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7330RE: [NTO] The not genuine message

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  • Chris Dart
    May 29, 2006
      If you buy a stolen car – not knowing it to be stolen – but later the police or whoever catch up with it, you will find you have lost the car and your money and the only recourse is with the person who sold it to you. He will probably be in jail and you can whistle for your money. You have got a better deal from Microsoft, at least you get to keep what you bought, you just cannot update it.



      From: ntb-OffTopic@yahoogroups.com [mailto:ntb-OffTopic@yahoogroups.com] On Behalf Of Adrian/ Rosemary Worsfold
      Sent: 25 May 2006 15:06
      To: ntb-OffTopic@yahoogroups.com
      Subject: Re: [NTO] The not genuine message

      Thanks for the replies.

      The situation is that I bought the computer with the now clearly illegally installed operating
      system from RM Computers at 5 Market Place in Barton-on-Humber on 30th March 2005 and
      as far as I was concerned I had no reason to think otherwise that the Windows XP Pro was
      legal. I have found the receipt, and it is interesting because it does not mention the operating
      system, nor does it mention the Microsoft Office that was installed too. So I might now
      assume that that was illegal too.

      Yesterday (Thursday) I went to the shop where he used to trade (closed and sold to a small
      fabric retailer) and was told he works from Newtons Printers nearby. They said they bought
      his stock from him and now give out his mobile number. I took this and after a voicemail
      deposit I later rang again and spoke to him. He told me to do how to remove the offending
      "May be a victim of Counterfeit" notices and slow speed of switching on - the countdown to
      ungreying the "Resolve later" button - installed by the Microsoft update. He said the longer
      term solution was that files can be backed up and he would put on Windows XP Home and
      would cost me £70, costs him £65. He would not charge for his time. He now just deals with
      existing customers and warranties. He said he did this with the operating system to keep
      down the price. (Well we can all keep down the price by not paying for something!)

      Now having given this some thought, this is not the solution is it, because he has installed
      operating system software I thought was legal and is not, and therefore this surely needs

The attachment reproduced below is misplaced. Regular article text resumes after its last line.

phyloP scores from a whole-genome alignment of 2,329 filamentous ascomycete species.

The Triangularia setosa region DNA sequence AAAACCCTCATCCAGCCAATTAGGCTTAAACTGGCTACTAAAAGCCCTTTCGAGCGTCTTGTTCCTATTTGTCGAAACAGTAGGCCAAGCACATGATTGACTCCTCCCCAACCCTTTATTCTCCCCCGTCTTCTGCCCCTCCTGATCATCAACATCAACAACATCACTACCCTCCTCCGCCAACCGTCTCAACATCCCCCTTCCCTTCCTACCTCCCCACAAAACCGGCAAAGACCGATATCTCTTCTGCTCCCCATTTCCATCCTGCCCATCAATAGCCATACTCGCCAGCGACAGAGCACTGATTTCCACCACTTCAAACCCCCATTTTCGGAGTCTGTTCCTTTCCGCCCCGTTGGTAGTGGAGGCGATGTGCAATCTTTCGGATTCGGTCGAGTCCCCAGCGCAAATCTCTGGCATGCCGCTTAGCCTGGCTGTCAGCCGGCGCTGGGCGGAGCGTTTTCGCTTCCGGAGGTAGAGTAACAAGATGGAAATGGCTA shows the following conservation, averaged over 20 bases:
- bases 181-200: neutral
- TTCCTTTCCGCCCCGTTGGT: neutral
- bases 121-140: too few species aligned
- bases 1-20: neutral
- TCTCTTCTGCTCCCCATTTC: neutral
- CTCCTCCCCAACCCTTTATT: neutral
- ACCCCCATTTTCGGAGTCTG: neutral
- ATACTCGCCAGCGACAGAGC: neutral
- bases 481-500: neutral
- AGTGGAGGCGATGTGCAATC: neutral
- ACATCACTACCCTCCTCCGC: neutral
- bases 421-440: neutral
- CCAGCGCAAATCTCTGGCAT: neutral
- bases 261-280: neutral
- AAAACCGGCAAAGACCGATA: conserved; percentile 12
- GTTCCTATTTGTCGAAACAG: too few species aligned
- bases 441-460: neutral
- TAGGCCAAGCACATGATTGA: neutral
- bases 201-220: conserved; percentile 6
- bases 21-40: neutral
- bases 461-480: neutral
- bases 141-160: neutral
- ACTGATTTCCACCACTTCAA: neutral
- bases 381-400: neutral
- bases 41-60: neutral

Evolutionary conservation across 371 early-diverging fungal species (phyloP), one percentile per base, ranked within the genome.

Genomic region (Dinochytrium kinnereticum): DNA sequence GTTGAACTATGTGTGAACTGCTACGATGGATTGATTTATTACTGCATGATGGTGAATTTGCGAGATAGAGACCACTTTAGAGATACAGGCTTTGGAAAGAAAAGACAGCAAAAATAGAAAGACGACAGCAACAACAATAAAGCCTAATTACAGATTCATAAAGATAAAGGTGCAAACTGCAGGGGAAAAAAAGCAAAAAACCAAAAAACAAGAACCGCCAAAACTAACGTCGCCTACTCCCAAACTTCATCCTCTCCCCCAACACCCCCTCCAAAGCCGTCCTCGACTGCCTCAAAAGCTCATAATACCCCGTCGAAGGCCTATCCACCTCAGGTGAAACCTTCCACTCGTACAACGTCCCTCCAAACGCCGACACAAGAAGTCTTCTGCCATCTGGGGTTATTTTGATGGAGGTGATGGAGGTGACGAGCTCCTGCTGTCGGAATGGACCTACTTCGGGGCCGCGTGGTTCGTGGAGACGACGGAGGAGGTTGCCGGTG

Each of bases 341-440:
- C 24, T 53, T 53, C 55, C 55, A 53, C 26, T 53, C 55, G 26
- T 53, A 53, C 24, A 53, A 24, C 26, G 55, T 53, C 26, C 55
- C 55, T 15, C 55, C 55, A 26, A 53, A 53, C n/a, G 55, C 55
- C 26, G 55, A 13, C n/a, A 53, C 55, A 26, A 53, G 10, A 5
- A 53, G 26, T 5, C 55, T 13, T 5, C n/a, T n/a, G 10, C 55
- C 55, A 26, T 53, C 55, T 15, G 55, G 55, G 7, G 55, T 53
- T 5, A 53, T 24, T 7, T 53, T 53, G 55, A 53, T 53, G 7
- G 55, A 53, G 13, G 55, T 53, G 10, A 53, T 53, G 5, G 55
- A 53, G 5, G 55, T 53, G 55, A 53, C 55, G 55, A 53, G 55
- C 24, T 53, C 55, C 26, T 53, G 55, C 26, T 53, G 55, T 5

pursuing in a different way. It is a huge inconvenience to me to have to back up files and
      data, not only this but I restructure the Start button shortcuts too. Presumably the Windows XP
      Home would be legal, but this computer has been running Windows XP Pro.

      So there are two issues here. One is the way I have been hoodwinked. The evidence is that I
      was supplied with an operating system, and secondly his advertising. Unfortunately I did not
      keep his advertising that described new and reconditioned computers with Windows XP
      supplied. Mine was not new.

      The second issue is that Microsoft have messed up my system on pain of reporting this
      trader to them. Only if I pay Microsoft money or report this person can I have my computer
      restored. Now it is not up to me to report him to Microsoft, nor is it right for my computer to be
      messed up. It is up to Microsoft to deal with the rogue traders themselves. My contract is with
      this trader, and I am going to go today to the local authority to pursue this further. Microsoft
      have, or should have, a contract with him.

      I have no difficulty with publishing (as indeed I am doing here) the details of this trader and
      his business (that has ceased trading - and I only know his first name, Roger). What is wrong
      is that Microsoft is using their dispute with such traders to affect retail customers' computers,
      and it is an abuse of their privilege in sending automatic updates. This is a matter which I
      have sent to my Member of Parliament and especially one of my Members of the European
      Parliament to pass this behaviour on to the European Commission. I have received replies
      from both. The European Commission deals with Microsoft issues because of the EU role
      and the size and power of Microsoft, as demonstrated in this case.

      Adrian Worsfold




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